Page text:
If you didn’t have the opportunity to attend the conference, now is your chance to hear Ian Bell present "Designs on the Future, Now. What will Shape Laundry Care in 2030 and Beyond?" via a 40-minute webinar on Tuesday, 18 November 2014, 3:00 pm GMT.

Topics to be discussed include:
  • What changes are coming to the automated laundry process
  • Insight into consumer profiles in 2030 and beyond
  • How to use sustainability as a key force for development
Register   (

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Designs on the Future, Now. What will Shape Laundry Care in 2030 and Beyond?
2030 is a fairly arbitrary date to set in the context of gazing into the future. Much can change, but it is still possible to predict, with at least some degree of confidence, what will be shaping the world of laundry care come 2030.

While consideration of a futuristic “Star Trek” outlook for laundry practice, in which machines self-regulate, self-dose and communicate with their load for optimal washing performance, has its merits, this future will likely affect very few of us. In this case, the future is already here right now, just not evenly distributed.

Sustainability is another obvious consideration for the 2030 world, but so much has been written and spoken about the subject that another rehash of the subject is likely to bring up little that is new or insightful.

What is more interesting and dynamic is to look at how laundry care has grown rapidly through its emphasis on financial inclusion, knowingly or otherwise. The global market for laundry care has doubled in size since 2000, driven by a growing consumer base now found in developing markets. Can the industry really rely on its low entry point (financially speaking) to continue to drive future growth?

Stretching this idea of “inclusion” in the context of consumers, Designs on the Future looks to qualify how future sociodemographic shifts, the background against which laundry care sits, will define industry development in the long term. What will the rapid ageing of the world’s population as well as the evolving position of women in society mean for laundry practice and brands themselves?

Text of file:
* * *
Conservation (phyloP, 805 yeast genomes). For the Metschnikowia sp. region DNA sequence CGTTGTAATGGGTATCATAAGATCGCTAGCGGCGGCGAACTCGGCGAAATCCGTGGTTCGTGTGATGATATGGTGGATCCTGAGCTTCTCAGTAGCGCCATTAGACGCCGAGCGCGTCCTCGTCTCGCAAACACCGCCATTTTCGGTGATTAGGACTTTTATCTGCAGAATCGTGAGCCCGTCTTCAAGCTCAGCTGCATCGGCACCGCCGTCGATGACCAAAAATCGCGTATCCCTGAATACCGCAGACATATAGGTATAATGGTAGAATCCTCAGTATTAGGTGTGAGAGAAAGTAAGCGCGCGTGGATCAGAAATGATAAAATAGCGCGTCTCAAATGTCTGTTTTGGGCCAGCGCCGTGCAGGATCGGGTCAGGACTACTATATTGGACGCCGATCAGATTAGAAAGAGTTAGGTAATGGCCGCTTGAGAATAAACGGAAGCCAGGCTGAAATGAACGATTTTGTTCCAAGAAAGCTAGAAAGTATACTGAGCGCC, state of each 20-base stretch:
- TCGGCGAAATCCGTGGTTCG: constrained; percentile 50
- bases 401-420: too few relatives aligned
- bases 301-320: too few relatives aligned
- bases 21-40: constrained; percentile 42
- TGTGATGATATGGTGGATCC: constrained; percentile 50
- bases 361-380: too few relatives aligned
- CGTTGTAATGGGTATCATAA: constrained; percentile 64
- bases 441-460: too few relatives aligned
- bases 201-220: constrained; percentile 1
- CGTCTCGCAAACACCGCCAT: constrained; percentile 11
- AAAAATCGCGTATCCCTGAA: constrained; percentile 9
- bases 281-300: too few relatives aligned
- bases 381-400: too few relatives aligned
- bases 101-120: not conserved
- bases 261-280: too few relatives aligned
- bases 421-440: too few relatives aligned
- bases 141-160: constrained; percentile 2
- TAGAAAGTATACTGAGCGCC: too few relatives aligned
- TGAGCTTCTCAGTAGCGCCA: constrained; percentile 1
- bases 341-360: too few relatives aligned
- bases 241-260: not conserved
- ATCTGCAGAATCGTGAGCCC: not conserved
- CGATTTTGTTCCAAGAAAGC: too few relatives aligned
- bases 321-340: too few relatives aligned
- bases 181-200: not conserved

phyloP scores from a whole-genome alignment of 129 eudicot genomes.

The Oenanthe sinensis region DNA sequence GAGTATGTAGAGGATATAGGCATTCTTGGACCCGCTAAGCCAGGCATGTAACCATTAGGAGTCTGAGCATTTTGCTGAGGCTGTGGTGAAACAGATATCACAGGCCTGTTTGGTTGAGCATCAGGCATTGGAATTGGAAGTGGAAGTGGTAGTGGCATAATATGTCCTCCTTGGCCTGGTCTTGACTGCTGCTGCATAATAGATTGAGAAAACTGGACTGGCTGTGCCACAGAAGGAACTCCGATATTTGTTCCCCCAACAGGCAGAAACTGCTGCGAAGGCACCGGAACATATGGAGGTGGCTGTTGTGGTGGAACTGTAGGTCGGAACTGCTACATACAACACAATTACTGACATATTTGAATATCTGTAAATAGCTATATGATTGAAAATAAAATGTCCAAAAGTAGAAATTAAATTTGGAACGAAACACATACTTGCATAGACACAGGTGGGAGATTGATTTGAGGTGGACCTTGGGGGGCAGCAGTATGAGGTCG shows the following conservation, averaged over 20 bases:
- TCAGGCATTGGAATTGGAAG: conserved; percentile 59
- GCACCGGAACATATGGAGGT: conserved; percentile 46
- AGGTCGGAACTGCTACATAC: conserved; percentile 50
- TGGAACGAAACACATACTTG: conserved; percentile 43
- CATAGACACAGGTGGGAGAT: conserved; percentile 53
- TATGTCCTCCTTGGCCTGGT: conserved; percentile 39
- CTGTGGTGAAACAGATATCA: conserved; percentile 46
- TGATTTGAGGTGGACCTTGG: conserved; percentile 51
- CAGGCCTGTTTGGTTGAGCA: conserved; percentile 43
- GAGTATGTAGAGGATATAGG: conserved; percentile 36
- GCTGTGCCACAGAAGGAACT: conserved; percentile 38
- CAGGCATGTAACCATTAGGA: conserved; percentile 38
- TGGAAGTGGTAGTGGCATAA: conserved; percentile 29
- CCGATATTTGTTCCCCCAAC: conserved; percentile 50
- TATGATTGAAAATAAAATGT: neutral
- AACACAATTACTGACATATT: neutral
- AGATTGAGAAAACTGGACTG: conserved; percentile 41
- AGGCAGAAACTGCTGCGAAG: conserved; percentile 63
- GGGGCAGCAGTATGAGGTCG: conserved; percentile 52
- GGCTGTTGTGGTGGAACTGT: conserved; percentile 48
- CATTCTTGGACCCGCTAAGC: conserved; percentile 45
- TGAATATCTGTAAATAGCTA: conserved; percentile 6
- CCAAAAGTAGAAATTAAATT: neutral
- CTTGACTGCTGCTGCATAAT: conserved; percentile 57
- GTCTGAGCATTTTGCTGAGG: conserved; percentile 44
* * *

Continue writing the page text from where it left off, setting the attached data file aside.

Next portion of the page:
Looking at process, while automation of laundry care, which has typified market development so far, will no doubt continue, can we really rely on the “magic washing machine” to deliver results time and again? The standing of the washing machine is changing and its influence on global laundry practice will, somewhat surprisingly, slacken over time – ignore hand washers at your peril.

Looking at textiles, how will demand for apparel shape consumers’ approach to laundry care and which supply trends will be most influential by 2030, will a Fair Trade-style movement really affect the way that consumers view clothing and laundry care? Is the current disposable view of apparel here to stay or will the Fair Trade/ethical movement be able to re-establish consumers’ attachment to apparel as an investment and a long-term purchase?

These and other future trends to be discussed in a 40-minute webinar, 18 November 2014, 3pm GMT

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If you would like to learn more about the World Conference on Fabric and Home Care series, contact Mindy Cain, Meetings Specialist, by phone (+1 217-693-4827) or email ( Plans are already in place for the next conference in the series, which will take place in Singapore, October 5-7, 2016, and program topics will be announced in 2015.